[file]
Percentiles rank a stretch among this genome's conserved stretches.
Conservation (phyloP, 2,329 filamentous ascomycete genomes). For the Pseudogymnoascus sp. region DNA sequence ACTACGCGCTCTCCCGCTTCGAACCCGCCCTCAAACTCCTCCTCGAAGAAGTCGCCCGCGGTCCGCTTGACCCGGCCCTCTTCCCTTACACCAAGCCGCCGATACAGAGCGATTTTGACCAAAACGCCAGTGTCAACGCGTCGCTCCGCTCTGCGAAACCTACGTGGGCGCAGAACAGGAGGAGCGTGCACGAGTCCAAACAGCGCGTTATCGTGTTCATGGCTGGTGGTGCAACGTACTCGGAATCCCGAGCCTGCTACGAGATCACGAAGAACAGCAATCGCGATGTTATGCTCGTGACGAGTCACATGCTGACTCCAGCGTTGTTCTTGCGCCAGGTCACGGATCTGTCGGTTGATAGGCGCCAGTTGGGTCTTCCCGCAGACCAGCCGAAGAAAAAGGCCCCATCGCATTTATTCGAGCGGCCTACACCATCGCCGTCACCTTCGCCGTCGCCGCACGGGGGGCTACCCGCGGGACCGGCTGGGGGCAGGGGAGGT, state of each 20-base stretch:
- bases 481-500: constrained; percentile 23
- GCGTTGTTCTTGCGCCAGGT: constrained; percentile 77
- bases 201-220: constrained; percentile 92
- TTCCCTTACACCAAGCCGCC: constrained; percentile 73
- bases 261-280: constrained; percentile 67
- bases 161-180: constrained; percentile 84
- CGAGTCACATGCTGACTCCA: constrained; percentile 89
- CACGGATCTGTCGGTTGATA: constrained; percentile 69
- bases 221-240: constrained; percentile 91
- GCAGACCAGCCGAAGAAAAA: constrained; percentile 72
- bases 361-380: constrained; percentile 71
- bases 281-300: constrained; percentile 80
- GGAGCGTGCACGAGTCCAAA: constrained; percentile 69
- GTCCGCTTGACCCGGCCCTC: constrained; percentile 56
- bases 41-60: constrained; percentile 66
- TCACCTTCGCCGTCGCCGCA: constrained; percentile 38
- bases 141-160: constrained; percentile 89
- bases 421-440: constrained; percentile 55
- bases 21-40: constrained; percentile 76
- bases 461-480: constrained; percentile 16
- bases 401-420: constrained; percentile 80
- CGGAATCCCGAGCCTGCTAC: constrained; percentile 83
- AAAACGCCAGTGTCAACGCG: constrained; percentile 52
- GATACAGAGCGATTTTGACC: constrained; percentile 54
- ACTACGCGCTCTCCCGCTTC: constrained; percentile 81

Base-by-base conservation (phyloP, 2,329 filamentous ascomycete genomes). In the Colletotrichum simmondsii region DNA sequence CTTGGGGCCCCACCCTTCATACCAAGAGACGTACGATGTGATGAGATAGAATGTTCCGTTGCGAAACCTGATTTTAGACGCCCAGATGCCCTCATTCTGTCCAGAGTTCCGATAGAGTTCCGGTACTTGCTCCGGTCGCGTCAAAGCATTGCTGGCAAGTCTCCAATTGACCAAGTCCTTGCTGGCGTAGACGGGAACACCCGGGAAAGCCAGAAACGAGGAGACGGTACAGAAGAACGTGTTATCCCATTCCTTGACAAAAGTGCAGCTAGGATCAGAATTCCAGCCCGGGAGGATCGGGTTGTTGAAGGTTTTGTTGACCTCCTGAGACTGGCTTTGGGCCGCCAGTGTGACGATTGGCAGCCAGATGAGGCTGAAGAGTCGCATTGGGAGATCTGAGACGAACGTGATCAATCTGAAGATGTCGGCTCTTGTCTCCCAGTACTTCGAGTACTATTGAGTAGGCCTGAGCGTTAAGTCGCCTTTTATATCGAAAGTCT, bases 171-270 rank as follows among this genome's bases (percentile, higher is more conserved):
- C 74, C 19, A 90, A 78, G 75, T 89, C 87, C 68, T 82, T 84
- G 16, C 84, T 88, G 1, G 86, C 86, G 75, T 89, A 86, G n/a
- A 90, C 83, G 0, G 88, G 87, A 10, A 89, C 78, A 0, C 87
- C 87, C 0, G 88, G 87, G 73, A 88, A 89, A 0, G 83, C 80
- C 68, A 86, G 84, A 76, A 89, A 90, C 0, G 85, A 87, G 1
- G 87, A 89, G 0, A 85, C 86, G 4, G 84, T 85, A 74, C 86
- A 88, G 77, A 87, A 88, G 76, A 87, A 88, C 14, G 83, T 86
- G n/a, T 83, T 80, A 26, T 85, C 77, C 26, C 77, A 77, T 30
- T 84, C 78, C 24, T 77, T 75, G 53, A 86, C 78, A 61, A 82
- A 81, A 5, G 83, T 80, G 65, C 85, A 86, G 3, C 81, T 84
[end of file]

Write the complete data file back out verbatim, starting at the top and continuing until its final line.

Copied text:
Percentiles rank a stretch among this genome's conserved stretches.
Conservation (phyloP, 2,329 filamentous ascomycete genomes). For the Pseudogymnoascus sp. region DNA sequence ACTACGCGCTCTCCCGCTTCGAACCCGCCCTCAAACTCCTCCTCGAAGAAGTCGCCCGCGGTCCGCTTGACCCGGCCCTCTTCCCTTACACCAAGCCGCCGATACAGAGCGATTTTGACCAAAACGCCAGTGTCAACGCGTCGCTCCGCTCTGCGAAACCTACGTGGGCGCAGAACAGGAGGAGCGTGCACGAGTCCAAACAGCGCGTTATCGTGTTCATGGCTGGTGGTGCAACGTACTCGGAATCCCGAGCCTGCTACGAGATCACGAAGAACAGCAATCGCGATGTTATGCTCGTGACGAGTCACATGCTGACTCCAGCGTTGTTCTTGCGCCAGGTCACGGATCTGTCGGTTGATAGGCGCCAGTTGGGTCTTCCCGCAGACCAGCCGAAGAAAAAGGCCCCATCGCATTTATTCGAGCGGCCTACACCATCGCCGTCACCTTCGCCGTCGCCGCACGGGGGGCTACCCGCGGGACCGGCTGGGGGCAGGGGAGGT, state of each 20-base stretch:
- bases 481-500: constrained; percentile 23
- GCGTTGTTCTTGCGCCAGGT: constrained; percentile 77
- bases 201-220: constrained; percentile 92
- TTCCCTTACACCAAGCCGCC: constrained; percentile 73
- bases 261-280: constrained; percentile 67
- bases 161-180: constrained; percentile 84
- CGAGTCACATGCTGACTCCA: constrained; percentile 89
- CACGGATCTGTCGGTTGATA: constrained; percentile 69
- bases 221-240: constrained; percentile 91
- GCAGACCAGCCGAAGAAAAA: constrained; percentile 72
- bases 361-380: constrained; percentile 71
- bases 281-300: constrained; percentile 80
- GGAGCGTGCACGAGTCCAAA: constrained; percentile 69
- GTCCGCTTGACCCGGCCCTC: constrained; percentile 56
- bases 41-60: constrained; percentile 66
- TCACCTTCGCCGTCGCCGCA: constrained; percentile 38
- bases 141-160: constrained; percentile 89
- bases 421-440: constrained; percentile 55
- bases 21-40: constrained; percentile 76
- bases 461-480: constrained; percentile 16
- bases 401-420: constrained; percentile 80
- CGGAATCCCGAGCCTGCTAC: constrained; percentile 83
- AAAACGCCAGTGTCAACGCG: constrained; percentile 52
- GATACAGAGCGATTTTGACC: constrained; percentile 54
- ACTACGCGCTCTCCCGCTTC: constrained; percentile 81

Base-by-base conservation (phyloP, 2,329 filamentous ascomycete genomes). In the Colletotrichum simmondsii region DNA sequence CTTGGGGCCCCACCCTTCATACCAAGAGACGTACGATGTGATGAGATAGAATGTTCCGTTGCGAAACCTGATTTTAGACGCCCAGATGCCCTCATTCTGTCCAGAGTTCCGATAGAGTTCCGGTACTTGCTCCGGTCGCGTCAAAGCATTGCTGGCAAGTCTCCAATTGACCAAGTCCTTGCTGGCGTAGACGGGAACACCCGGGAAAGCCAGAAACGAGGAGACGGTACAGAAGAACGTGTTATCCCATTCCTTGACAAAAGTGCAGCTAGGATCAGAATTCCAGCCCGGGAGGATCGGGTTGTTGAAGGTTTTGTTGACCTCCTGAGACTGGCTTTGGGCCGCCAGTGTGACGATTGGCAGCCAGATGAGGCTGAAGAGTCGCATTGGGAGATCTGAGACGAACGTGATCAATCTGAAGATGTCGGCTCTTGTCTCCCAGTACTTCGAGTACTATTGAGTAGGCCTGAGCGTTAAGTCGCCTTTTATATCGAAAGTCT, bases 171-270 rank as follows among this genome's bases (percentile, higher is more conserved):
- C 74, C 19, A 90, A 78, G 75, T 89, C 87, C 68, T 82, T 84
- G 16, C 84, T 88, G 1, G 86, C 86, G 75, T 89, A 86, G n/a
- A 90, C 83, G 0, G 88, G 87, A 10, A 89, C 78, A 0, C 87
- C 87, C 0, G 88, G 87, G 73, A 88, A 89, A 0, G 83, C 80
- C 68, A 86, G 84, A 76, A 89, A 90, C 0, G 85, A 87, G 1
- G 87, A 89, G 0, A 85, C 86, G 4, G 84, T 85, A 74, C 86
- A 88, G 77, A 87, A 88, G 76, A 87, A 88, C 14, G 83, T 86
- G n/a, T 83, T 80, A 26, T 85, C 77, C 26, C 77, A 77, T 30
- T 84, C 78, C 24, T 77, T 75, G 53, A 86, C 78, A 61, A 82
- A 81, A 5, G 83, T 80, G 65, C 85, A 86, G 3, C 81, T 84